The economic lessons of the pandemic's flash recession, jobs comeback and inflation overshoot are still being studied.
Here's one that's surprising and still unfolding: Bankruptcy filings fell in each of the last three years here in the Twin Cities.
The data is more mixed by state and metro area, but bankruptcy rates nationwide are generally well below pre-pandemic levels. That flies in the face of expectations a year ago among bankruptcy lawyers and the financial services industry.
The development is another reminder that, while we measure so many endeavors these days with an eye to getting back to how things were before the pandemic, much about our work and economy were permanently changed by it.
A quick look back at news coverage at the start of 2022 shows there were plenty of voices who thought a return to financial trouble for millions of Americans was imminent. One Las Vegas-area bankruptcy attorney in May was quoted by Debt.org, a provider of debt relief information, predicting "a Great Depression the likes of which we've never seen." I'll spare the guy his name but you can easily find the article.
The federal bankruptcy courts in Minneapolis and St. Paul last year each recorded about 2,000 filings, fewer than half what they experienced each year from 2016 through 2019. And that was far below the 8,000 to 10,000 that were filed annually in the years after the 2008 recession.
"It's been a drastic decline," said Greg Wald, a bankruptcy attorney based in Bloomington. "At first we figured it was because garnishments and evictions were stopped by the state. That help has long been removed and it still hasn't gone up."
The flood of direct aid to individuals from the federal government in 2020 and 2021 is widely seen as the biggest help. In addition to stimulus checks sent to nearly everyone, the federal government provided an enormous boost to the unemployment assistance that states paid.
"As soon as all the moratoria came and people had all the extra money from unemployment [benefits], most of them paid down their debt," said Andrew Walker, a bankruptcy attorney in Minneapolis.
Personal savings rates doubled in 2020 and 2021 and then fell back to normal after those measures ended. But it has been two years since the last stimulus checks were sent out and about 18 months since the extra unemployment aid ended. The most significant pandemic aid that's still lingering is the halt on federal student loan payments, due to end this summer.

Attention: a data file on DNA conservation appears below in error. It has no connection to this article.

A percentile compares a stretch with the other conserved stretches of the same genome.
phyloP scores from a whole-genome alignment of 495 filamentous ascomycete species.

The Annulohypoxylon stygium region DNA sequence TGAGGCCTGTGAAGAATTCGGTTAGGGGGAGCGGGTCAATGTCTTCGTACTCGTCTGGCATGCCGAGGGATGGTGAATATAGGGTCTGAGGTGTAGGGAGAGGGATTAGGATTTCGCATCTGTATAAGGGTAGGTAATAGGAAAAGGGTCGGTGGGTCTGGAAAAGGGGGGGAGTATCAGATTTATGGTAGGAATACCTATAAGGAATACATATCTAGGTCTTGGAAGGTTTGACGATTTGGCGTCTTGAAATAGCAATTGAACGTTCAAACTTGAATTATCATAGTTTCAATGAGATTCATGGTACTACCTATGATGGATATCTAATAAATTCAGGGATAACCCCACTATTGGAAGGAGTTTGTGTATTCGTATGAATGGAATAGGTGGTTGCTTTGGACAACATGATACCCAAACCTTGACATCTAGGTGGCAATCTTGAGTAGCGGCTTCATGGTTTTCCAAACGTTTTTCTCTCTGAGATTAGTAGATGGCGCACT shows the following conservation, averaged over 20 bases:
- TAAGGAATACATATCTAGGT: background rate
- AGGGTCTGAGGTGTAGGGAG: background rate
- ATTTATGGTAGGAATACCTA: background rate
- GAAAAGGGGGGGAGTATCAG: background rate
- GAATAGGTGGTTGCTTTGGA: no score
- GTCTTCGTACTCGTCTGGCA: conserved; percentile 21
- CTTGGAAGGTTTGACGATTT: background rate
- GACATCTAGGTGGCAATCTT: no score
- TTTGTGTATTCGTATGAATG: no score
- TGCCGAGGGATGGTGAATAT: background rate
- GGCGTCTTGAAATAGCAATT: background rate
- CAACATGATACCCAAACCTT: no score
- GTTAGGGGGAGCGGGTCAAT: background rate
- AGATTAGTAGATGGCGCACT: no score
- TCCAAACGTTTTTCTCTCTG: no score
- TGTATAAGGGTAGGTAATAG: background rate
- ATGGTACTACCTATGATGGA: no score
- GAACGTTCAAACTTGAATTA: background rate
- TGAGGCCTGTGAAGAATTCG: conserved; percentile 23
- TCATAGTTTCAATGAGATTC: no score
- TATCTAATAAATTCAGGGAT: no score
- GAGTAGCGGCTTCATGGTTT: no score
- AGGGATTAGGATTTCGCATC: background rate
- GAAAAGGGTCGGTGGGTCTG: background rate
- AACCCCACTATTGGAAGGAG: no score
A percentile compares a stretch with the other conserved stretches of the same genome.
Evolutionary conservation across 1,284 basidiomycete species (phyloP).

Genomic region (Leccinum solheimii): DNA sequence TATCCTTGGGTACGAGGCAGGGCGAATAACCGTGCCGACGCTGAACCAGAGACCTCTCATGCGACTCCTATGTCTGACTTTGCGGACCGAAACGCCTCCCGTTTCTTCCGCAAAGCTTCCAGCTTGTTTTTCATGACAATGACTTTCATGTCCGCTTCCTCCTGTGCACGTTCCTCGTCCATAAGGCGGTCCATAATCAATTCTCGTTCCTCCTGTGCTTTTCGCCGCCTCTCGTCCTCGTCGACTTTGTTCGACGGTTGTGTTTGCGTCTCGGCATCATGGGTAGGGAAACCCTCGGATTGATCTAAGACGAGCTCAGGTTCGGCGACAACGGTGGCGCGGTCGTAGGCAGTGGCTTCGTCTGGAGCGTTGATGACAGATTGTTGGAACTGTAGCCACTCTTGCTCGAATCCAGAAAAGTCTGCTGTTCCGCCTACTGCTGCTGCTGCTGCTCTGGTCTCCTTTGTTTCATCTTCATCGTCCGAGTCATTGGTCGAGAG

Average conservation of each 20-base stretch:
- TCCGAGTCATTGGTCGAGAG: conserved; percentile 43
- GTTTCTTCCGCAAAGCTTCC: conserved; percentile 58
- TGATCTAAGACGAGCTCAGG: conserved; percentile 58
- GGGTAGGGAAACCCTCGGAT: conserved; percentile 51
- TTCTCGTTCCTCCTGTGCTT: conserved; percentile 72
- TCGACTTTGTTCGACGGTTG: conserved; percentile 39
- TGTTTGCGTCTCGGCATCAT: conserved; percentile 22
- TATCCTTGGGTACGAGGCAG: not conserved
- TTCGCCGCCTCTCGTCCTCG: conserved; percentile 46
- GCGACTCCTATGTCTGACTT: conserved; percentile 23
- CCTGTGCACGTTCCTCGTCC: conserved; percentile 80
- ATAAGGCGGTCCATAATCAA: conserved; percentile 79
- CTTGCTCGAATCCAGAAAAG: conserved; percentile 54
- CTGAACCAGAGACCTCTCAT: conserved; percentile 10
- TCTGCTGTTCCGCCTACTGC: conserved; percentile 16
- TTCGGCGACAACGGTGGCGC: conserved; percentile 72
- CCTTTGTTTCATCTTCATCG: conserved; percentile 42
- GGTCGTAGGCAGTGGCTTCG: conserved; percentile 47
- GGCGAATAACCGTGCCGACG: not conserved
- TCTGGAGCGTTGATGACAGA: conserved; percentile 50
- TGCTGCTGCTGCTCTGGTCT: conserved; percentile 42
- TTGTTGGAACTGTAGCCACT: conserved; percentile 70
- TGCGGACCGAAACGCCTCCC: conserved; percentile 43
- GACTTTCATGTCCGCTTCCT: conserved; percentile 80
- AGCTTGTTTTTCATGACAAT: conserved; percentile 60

But the decline in bankruptcies is across businesses as well, again shaped by government aid that has mostly ended. Small-business owners in particular were afforded the chance to revamp or close down without debt obligations.
"There's been surprisingly few small businesses that filed," Walker said. "Look at all the restaurant closures that have happened without bankruptcy."
By contrast, bankruptcy filings were high for several years after the 2008 recession. Kris Whelchel, a bankruptcy attorney in Roseville, recalls that as a calamity that began in the housing industry and then tumbled through profession after profession.
"It started off with a lot of mortgage brokers, and then you could see it kind of spread," Whelchel said. "Eventually, a lot of truck drivers came in because of gas prices."
With individual bankruptcies, housing is usually the pinch point that leads a person to file, Whelchel said. A lot of other debts can build and bills can go unpaid but, when someone is facing the loss of home, a bankruptcy restructuring becomes appealing.
And that may be the real reason why bankruptcies remain so low. In 2008 and the years after, real estate prices collapsed and many people lost their equity. Today, that's not the case. What's more, demand for houses is high and supply is low.
"Foreclosures are at almost zero," Walker noted. "If someone gets in trouble with their mortgage, they can just sell."
Everything could change this year, of course. Bankruptcies could rise if recession comes. And because the Federal Reserve raised interest rates to combat inflation, the cost of borrowing for everything — credit cards, mortgages, cars — has risen.
Causes, effects and the future aside, Wald joked that he's puzzled by an entirely different phenomenon.
"I wish I understood why my business goes down but I'm still working 60 hours a week," he said. At a recent hearing, he added, "One of the bankruptcy judges was wondering the same thing."